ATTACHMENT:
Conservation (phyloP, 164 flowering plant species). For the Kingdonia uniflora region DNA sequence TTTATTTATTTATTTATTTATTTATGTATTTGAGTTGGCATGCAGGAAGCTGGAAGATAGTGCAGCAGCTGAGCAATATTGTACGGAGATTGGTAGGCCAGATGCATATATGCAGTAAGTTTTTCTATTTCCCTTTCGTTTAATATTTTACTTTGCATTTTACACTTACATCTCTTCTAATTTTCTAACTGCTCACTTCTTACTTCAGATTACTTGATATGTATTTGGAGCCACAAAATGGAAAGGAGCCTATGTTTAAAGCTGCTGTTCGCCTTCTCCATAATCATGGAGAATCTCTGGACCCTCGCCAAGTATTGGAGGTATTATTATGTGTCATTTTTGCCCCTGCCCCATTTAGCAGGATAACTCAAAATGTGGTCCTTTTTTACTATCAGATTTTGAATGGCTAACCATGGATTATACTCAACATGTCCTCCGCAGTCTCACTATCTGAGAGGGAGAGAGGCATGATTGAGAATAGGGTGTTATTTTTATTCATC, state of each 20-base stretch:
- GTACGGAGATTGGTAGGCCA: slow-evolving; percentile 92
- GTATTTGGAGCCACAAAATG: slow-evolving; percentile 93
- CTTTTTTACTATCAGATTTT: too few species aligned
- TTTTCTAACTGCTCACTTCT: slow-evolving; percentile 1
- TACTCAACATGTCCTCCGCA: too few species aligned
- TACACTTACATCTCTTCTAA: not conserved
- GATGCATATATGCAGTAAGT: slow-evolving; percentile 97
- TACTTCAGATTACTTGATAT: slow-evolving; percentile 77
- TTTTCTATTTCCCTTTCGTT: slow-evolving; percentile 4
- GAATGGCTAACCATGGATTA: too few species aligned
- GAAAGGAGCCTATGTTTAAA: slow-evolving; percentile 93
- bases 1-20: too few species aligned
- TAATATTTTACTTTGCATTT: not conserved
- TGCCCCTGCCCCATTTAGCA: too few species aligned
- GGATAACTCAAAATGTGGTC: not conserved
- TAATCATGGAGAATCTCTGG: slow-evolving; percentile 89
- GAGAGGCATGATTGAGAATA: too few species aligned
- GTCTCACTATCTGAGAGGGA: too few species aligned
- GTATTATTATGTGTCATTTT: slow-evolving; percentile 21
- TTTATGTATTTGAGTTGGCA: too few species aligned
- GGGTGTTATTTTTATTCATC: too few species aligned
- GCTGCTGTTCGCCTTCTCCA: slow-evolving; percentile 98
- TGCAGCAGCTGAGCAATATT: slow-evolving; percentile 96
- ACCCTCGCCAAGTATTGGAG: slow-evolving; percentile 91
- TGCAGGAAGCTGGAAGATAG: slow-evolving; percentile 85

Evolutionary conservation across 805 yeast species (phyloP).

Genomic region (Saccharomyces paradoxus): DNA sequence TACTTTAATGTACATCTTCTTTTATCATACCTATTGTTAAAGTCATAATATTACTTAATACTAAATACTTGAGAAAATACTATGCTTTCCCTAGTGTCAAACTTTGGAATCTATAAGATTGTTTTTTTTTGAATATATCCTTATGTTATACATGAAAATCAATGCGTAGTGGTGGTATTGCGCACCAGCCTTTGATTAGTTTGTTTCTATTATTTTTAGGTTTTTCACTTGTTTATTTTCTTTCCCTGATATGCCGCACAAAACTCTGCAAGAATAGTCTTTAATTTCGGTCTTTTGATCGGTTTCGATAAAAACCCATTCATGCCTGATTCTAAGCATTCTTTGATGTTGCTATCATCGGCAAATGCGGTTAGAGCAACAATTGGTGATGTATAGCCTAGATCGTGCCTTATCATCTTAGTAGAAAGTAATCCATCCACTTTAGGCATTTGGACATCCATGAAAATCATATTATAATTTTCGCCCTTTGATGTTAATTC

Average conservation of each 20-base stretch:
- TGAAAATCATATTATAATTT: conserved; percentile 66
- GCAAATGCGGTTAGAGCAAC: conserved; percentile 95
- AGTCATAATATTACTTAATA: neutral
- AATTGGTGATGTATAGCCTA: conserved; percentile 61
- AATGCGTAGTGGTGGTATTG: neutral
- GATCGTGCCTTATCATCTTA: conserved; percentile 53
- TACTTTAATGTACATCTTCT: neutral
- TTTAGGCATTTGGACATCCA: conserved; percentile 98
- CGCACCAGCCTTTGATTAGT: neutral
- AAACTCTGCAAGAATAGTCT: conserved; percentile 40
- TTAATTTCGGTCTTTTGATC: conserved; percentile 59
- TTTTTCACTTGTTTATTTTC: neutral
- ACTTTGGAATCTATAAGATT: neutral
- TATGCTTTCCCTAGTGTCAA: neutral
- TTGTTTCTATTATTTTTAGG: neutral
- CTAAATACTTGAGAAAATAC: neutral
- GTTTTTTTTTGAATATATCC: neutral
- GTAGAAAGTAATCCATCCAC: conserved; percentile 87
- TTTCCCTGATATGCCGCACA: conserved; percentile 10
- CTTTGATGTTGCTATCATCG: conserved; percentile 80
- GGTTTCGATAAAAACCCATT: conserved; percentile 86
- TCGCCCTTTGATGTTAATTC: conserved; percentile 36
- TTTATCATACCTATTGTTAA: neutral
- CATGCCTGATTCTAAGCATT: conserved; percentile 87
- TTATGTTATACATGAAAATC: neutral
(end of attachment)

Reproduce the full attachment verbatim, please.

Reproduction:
Conservation (phyloP, 164 flowering plant species). For the Kingdonia uniflora region DNA sequence TTTATTTATTTATTTATTTATTTATGTATTTGAGTTGGCATGCAGGAAGCTGGAAGATAGTGCAGCAGCTGAGCAATATTGTACGGAGATTGGTAGGCCAGATGCATATATGCAGTAAGTTTTTCTATTTCCCTTTCGTTTAATATTTTACTTTGCATTTTACACTTACATCTCTTCTAATTTTCTAACTGCTCACTTCTTACTTCAGATTACTTGATATGTATTTGGAGCCACAAAATGGAAAGGAGCCTATGTTTAAAGCTGCTGTTCGCCTTCTCCATAATCATGGAGAATCTCTGGACCCTCGCCAAGTATTGGAGGTATTATTATGTGTCATTTTTGCCCCTGCCCCATTTAGCAGGATAACTCAAAATGTGGTCCTTTTTTACTATCAGATTTTGAATGGCTAACCATGGATTATACTCAACATGTCCTCCGCAGTCTCACTATCTGAGAGGGAGAGAGGCATGATTGAGAATAGGGTGTTATTTTTATTCATC, state of each 20-base stretch:
- GTACGGAGATTGGTAGGCCA: slow-evolving; percentile 92
- GTATTTGGAGCCACAAAATG: slow-evolving; percentile 93
- CTTTTTTACTATCAGATTTT: too few species aligned
- TTTTCTAACTGCTCACTTCT: slow-evolving; percentile 1
- TACTCAACATGTCCTCCGCA: too few species aligned
- TACACTTACATCTCTTCTAA: not conserved
- GATGCATATATGCAGTAAGT: slow-evolving; percentile 97
- TACTTCAGATTACTTGATAT: slow-evolving; percentile 77
- TTTTCTATTTCCCTTTCGTT: slow-evolving; percentile 4
- GAATGGCTAACCATGGATTA: too few species aligned
- GAAAGGAGCCTATGTTTAAA: slow-evolving; percentile 93
- bases 1-20: too few species aligned
- TAATATTTTACTTTGCATTT: not conserved
- TGCCCCTGCCCCATTTAGCA: too few species aligned
- GGATAACTCAAAATGTGGTC: not conserved
- TAATCATGGAGAATCTCTGG: slow-evolving; percentile 89
- GAGAGGCATGATTGAGAATA: too few species aligned
- GTCTCACTATCTGAGAGGGA: too few species aligned
- GTATTATTATGTGTCATTTT: slow-evolving; percentile 21
- TTTATGTATTTGAGTTGGCA: too few species aligned
- GGGTGTTATTTTTATTCATC: too few species aligned
- GCTGCTGTTCGCCTTCTCCA: slow-evolving; percentile 98
- TGCAGCAGCTGAGCAATATT: slow-evolving; percentile 96
- ACCCTCGCCAAGTATTGGAG: slow-evolving; percentile 91
- TGCAGGAAGCTGGAAGATAG: slow-evolving; percentile 85

Evolutionary conservation across 805 yeast species (phyloP).

Genomic region (Saccharomyces paradoxus): DNA sequence TACTTTAATGTACATCTTCTTTTATCATACCTATTGTTAAAGTCATAATATTACTTAATACTAAATACTTGAGAAAATACTATGCTTTCCCTAGTGTCAAACTTTGGAATCTATAAGATTGTTTTTTTTTGAATATATCCTTATGTTATACATGAAAATCAATGCGTAGTGGTGGTATTGCGCACCAGCCTTTGATTAGTTTGTTTCTATTATTTTTAGGTTTTTCACTTGTTTATTTTCTTTCCCTGATATGCCGCACAAAACTCTGCAAGAATAGTCTTTAATTTCGGTCTTTTGATCGGTTTCGATAAAAACCCATTCATGCCTGATTCTAAGCATTCTTTGATGTTGCTATCATCGGCAAATGCGGTTAGAGCAACAATTGGTGATGTATAGCCTAGATCGTGCCTTATCATCTTAGTAGAAAGTAATCCATCCACTTTAGGCATTTGGACATCCATGAAAATCATATTATAATTTTCGCCCTTTGATGTTAATTC

Average conservation of each 20-base stretch:
- TGAAAATCATATTATAATTT: conserved; percentile 66
- GCAAATGCGGTTAGAGCAAC: conserved; percentile 95
- AGTCATAATATTACTTAATA: neutral
- AATTGGTGATGTATAGCCTA: conserved; percentile 61
- AATGCGTAGTGGTGGTATTG: neutral
- GATCGTGCCTTATCATCTTA: conserved; percentile 53
- TACTTTAATGTACATCTTCT: neutral
- TTTAGGCATTTGGACATCCA: conserved; percentile 98
- CGCACCAGCCTTTGATTAGT: neutral
- AAACTCTGCAAGAATAGTCT: conserved; percentile 40
- TTAATTTCGGTCTTTTGATC: conserved; percentile 59
- TTTTTCACTTGTTTATTTTC: neutral
- ACTTTGGAATCTATAAGATT: neutral
- TATGCTTTCCCTAGTGTCAA: neutral
- TTGTTTCTATTATTTTTAGG: neutral
- CTAAATACTTGAGAAAATAC: neutral
- GTTTTTTTTTGAATATATCC: neutral
- GTAGAAAGTAATCCATCCAC: conserved; percentile 87
- TTTCCCTGATATGCCGCACA: conserved; percentile 10
- CTTTGATGTTGCTATCATCG: conserved; percentile 80
- GGTTTCGATAAAAACCCATT: conserved; percentile 86
- TCGCCCTTTGATGTTAATTC: conserved; percentile 36
- TTTATCATACCTATTGTTAA: neutral
- CATGCCTGATTCTAAGCATT: conserved; percentile 87
- TTATGTTATACATGAAAATC: neutral